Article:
Meet Bianca Siedlaczek!

 

Bianca with her osotmy bag out and the words Hi, my name is Bianca! I was diagnosed with Crohn's Disease about 7 years ago, when I was 9 years old. In the past 7 years, I have been through many hospitalizations, many flares, one surgery, one year of remission, and much more. Every one of my experiences with Crohn’s Disease, through the years, has facilitated the growth of my passion for being a patient advocate. Over the past year and a half, ImproveCareNow has given me the chance to fulfill my passion for being an advocate. From the beginning, when I came to my first Learning Session with my center in Michigan, I  loved what ICN was doing to improve patient care and how the network went about doing so.

 

I look forward to transitioning from being a patient scholar to becoming one of the Patient Advisory Council’s Co-chairs. I am beyond excited to take this next step in my “advocacy career.” I cannot wait to continue working alongside the many centers involved with ICN and ICN’s staff. To say the least I am very excited to get started!

 

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The Patient Advisory Council (PAC) brings together patient advocates in ImproveCareNow as partners to create a network for pediatric IBD patient engagement. They create, co-create, and advise the creation of innovations to facilitate improvement in pediatric IBD care and quality of life for children and young adults living with IBD. The PAC welcomes passionate young adult patients (14 years and older) to join. To learn more or join please email [email protected]

 

 


Mindfulness Based Cognitive Therapy and pediatric IBD

Did you catch the article in HuffPost Health News about a large-scale comparison between the efficacy of Mindfulness Based Cognitive Therapy (MBCT) and anti-depressants?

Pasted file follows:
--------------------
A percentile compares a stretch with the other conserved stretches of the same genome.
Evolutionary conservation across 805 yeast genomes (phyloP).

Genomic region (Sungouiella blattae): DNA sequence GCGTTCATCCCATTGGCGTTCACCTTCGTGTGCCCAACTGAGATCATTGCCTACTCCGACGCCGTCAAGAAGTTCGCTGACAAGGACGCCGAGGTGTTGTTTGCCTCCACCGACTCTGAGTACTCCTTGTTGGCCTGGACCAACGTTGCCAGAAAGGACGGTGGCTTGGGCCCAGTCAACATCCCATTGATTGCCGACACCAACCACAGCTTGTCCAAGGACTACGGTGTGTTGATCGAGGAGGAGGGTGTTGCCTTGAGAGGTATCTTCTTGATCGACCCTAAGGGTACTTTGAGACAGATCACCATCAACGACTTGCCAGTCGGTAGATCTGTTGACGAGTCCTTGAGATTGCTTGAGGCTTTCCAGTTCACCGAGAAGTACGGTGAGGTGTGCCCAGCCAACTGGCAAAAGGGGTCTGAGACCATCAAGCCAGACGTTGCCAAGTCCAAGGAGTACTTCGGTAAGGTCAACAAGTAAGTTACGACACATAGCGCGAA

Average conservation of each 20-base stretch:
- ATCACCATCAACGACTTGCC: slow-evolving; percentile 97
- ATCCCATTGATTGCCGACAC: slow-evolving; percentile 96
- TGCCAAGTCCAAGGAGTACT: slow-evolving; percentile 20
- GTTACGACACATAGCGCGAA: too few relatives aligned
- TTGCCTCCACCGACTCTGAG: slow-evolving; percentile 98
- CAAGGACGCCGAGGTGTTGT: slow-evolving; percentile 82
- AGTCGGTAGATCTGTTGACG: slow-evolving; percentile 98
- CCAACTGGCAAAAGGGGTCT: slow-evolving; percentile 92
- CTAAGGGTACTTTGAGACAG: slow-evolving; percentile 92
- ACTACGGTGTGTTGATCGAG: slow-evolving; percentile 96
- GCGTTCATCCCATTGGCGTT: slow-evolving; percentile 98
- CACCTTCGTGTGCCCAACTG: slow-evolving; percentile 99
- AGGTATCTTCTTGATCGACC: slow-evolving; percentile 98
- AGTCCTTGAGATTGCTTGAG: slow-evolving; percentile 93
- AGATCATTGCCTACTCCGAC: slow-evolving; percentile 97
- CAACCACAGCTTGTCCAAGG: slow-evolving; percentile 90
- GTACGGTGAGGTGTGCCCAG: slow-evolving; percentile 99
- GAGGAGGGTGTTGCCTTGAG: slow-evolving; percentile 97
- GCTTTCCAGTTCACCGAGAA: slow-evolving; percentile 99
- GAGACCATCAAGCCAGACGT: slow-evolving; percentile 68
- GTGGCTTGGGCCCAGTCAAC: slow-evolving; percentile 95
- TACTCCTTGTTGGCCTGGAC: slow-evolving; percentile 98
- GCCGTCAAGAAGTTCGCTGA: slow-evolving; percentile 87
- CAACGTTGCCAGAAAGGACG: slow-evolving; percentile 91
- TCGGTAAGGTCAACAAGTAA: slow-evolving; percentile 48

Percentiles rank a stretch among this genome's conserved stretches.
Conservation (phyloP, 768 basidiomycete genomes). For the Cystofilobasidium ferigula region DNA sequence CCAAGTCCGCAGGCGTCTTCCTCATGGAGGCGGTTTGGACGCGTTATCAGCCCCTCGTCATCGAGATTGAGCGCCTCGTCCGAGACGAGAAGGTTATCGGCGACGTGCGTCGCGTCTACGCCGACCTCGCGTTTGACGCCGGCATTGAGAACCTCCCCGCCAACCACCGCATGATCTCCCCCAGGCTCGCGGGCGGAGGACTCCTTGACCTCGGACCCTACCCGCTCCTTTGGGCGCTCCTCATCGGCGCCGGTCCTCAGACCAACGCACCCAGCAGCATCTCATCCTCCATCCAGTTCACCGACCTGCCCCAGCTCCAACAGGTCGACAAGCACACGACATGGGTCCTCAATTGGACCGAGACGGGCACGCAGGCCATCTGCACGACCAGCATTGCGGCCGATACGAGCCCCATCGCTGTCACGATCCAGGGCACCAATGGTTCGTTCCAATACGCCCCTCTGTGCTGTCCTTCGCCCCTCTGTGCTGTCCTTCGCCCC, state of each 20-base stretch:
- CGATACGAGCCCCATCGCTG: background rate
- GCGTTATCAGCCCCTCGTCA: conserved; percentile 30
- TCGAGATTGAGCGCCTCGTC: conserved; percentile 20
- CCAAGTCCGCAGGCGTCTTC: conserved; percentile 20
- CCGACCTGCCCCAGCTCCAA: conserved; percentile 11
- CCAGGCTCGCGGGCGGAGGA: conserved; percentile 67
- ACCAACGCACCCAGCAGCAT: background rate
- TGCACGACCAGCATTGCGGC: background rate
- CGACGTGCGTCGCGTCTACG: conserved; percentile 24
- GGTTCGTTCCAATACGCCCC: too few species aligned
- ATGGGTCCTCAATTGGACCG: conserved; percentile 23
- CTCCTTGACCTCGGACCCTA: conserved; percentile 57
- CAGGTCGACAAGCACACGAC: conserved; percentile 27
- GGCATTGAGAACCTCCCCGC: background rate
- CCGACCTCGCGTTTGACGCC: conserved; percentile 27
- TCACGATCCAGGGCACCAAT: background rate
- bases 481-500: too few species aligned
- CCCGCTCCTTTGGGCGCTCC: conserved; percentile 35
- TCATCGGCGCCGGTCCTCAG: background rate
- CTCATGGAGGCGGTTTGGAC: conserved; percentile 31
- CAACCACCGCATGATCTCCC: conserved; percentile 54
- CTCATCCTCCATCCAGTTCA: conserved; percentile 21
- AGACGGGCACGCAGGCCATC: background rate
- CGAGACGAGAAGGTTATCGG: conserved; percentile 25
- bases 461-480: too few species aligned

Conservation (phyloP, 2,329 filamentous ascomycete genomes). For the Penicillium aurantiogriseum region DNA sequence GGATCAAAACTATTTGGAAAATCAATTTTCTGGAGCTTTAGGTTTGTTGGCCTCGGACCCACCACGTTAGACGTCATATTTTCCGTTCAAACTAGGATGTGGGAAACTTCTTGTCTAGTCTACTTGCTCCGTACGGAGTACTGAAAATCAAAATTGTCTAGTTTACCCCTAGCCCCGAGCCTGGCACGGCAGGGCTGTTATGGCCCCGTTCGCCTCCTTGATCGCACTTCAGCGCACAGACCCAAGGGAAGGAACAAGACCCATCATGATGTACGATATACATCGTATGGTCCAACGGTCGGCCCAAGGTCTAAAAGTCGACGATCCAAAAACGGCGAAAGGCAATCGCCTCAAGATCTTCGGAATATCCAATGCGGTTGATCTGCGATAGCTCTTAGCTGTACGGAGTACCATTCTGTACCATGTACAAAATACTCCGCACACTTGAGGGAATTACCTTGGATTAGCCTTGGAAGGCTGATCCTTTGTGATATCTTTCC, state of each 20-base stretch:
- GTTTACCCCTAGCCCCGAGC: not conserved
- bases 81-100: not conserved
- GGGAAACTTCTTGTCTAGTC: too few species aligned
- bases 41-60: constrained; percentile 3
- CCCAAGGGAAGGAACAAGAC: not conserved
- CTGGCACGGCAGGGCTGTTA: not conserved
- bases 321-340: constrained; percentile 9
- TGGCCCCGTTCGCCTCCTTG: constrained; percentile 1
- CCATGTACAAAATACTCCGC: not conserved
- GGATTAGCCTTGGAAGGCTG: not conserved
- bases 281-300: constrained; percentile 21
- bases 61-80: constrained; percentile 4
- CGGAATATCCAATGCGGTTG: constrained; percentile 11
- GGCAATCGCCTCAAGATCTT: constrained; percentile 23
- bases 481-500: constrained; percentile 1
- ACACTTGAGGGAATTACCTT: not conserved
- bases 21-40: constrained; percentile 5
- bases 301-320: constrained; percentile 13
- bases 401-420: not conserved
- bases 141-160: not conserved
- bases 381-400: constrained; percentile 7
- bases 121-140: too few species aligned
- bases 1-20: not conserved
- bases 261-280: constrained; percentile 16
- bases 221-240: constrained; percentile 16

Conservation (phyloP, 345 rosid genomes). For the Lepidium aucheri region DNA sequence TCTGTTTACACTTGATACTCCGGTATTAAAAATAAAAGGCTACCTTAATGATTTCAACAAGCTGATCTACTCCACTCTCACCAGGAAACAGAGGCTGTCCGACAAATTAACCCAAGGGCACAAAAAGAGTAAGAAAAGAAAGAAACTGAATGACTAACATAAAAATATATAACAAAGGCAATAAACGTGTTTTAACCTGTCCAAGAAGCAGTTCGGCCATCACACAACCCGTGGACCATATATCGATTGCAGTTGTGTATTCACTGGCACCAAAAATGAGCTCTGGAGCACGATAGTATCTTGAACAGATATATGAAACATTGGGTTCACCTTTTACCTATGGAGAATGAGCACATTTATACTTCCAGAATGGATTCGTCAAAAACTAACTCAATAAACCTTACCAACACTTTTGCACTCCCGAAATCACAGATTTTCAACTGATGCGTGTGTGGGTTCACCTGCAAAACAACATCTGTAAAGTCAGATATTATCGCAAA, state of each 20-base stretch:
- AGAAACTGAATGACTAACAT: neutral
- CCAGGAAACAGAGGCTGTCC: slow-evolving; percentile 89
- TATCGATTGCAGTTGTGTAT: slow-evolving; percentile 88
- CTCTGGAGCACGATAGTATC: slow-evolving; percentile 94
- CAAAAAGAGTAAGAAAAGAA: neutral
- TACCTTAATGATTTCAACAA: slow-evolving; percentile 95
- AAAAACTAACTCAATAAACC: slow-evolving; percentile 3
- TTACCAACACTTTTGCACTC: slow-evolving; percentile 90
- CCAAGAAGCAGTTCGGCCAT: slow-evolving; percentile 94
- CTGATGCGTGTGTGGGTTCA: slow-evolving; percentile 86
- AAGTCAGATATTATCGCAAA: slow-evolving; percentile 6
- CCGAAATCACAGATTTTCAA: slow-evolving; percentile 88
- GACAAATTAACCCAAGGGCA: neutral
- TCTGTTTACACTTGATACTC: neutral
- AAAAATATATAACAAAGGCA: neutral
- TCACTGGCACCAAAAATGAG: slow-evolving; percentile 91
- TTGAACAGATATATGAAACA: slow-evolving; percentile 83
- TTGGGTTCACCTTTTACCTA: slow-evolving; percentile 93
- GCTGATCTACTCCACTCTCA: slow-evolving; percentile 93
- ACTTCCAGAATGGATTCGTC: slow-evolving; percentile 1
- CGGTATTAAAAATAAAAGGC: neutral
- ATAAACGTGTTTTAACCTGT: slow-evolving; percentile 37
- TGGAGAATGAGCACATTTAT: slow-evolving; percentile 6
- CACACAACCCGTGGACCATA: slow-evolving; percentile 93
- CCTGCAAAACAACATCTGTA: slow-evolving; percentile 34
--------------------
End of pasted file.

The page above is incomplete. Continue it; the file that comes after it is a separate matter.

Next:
This area, MBCT, is a growing interest of mine and I’m hoping to attend some trainings on it. I have informal training on mindfulness and use it myself, to great benefit! Here’s what I would say to someone else…


Parker's Crohn's Diagnosis - One Step at a Time

Parker going on a zip-line adventure before Crohn's diagnosisParker is an energetic, blonde haired, little boy. Just like many boys his age in Vermont, Parker enjoys skiing, bike rides, grass-stained jeans, and his new puppy Bailey. During the summer of 2014 this perfectly healthy heart-throb of a boy was crippled with abdominal pain, fatigue, and weight loss. By the end of summer all of these horrible symptoms culminated in a diagnosis of Crohn’s disease at the blissfully innocent age of 7. As his family was coming to grips with life with a chronic incurable illness, Parker’s symptoms got worse. He was quickly admitted to the University of Vermont Medical Center and received his first dose of infusion medications to fight Crohn’s.

 

“I don't want this for him, there must be a mistake, Parker is my rock” his Mom, Keri remembers thinking. “As a parent you go through the motions and the emotions of a diagnosis. I think the hardest moment for me as a mom, was being strong in front of him, for him, and the family, and then breaking down when I was alone. I remember one moment, late at night in the hospital walking down the hallway of the children's floor, and I stopped. I could barely walk any further. I had to keep telling myself, one step at a time, whatever it takes to move, feeling so isolated and alone, and from that moment on, that has been my motto. One moment at a time, one day at a time, and one step at a time, to just keep moving forward.”

 

After three long days as an inpatient at the UVM Children’s Hospital, Parker was discharged. He almost literally rode his scooter right out of the hospital. With a huge smile painted on his face, you could almost see the shackles of illness begin to release their grip. The energetic little boy that they knew was coming back to the surface with every giggle that squeaked out of him, and they kept moving forward – one step at a time.

 

As the ICN Improvement Coordinator here in Vermont, I first met Parker just a few weeks after his diagnosis. He was getting an infusion and I had come to talk with his family about ImproveCareNow. Whenever I approach patients and families about ImproveCareNow, my wish is that they will see this Network as a glimmer of hope in what is most likely a very dark place, and ultimately that they will want to get more involved.